European prize for HIV diagnostic kit

Wellcome researcher Helen Lee has won the Popular Prize at the European Inventor Award 2016 for her mobile HIV diagnostic kit.

She won the Popular Prize with 64% of the online votes. It was presented to her at a ceremony in Lisbon. 

The robust and cost-effective diagnostic kit is transforming the diagnosis of HIV in resource-poor settings such as sub-Saharan Africa. 

The device, called SAMBA, can accurately and rapidly diagnose HIV using a tiny sample of blood. The kits are used in countries with no laboratory infrastructure and they do not need to be operated by medically trained staff.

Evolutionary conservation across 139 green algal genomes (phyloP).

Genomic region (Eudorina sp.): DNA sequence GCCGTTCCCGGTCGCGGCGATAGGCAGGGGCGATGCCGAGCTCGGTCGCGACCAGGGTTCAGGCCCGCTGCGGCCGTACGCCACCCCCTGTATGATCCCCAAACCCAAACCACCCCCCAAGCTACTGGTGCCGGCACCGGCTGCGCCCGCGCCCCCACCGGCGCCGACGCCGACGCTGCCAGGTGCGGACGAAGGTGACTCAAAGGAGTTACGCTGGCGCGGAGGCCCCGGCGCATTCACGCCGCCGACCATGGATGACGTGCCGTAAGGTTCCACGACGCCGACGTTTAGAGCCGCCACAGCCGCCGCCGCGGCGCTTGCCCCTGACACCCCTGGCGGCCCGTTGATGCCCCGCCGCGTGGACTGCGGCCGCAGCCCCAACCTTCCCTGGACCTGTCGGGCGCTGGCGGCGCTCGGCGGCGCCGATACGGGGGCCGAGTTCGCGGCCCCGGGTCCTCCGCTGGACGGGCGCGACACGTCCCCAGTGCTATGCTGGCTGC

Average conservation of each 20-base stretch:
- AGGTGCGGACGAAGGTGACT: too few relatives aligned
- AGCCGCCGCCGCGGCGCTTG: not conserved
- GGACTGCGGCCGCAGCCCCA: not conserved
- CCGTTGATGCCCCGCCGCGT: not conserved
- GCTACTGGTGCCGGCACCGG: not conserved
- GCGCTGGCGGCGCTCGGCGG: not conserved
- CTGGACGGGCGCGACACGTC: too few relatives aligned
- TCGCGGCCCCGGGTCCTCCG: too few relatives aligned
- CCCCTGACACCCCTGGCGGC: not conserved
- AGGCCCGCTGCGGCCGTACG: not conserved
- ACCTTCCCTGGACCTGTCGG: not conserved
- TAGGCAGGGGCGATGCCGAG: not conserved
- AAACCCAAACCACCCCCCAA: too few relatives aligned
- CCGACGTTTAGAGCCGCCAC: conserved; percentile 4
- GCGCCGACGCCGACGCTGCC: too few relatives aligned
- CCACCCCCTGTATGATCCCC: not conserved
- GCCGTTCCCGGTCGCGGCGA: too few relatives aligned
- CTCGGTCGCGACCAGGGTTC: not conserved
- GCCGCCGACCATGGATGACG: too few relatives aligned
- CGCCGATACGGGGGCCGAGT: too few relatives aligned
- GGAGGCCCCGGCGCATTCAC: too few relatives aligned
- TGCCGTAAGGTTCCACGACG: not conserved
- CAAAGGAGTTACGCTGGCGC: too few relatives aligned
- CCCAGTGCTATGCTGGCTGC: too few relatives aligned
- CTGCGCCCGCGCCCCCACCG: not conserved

Since its invention in 2011, SAMBA has been used to test around 40,000 patients in Malawi and Uganda for HIV.

Unlike previous tests, SAMBA detects the virus’s genetic code and not the antibodies. This means SAMBA can detect HIV  in children under 18 months and constantly monitor the viral load.

Now in its 11th year, the European Inventor Award is presented annually by the European Patent Office to outstanding inventors from Europe and around the world. 

Read more in the European Patent Office press release.

Watch a video about SAMBA II.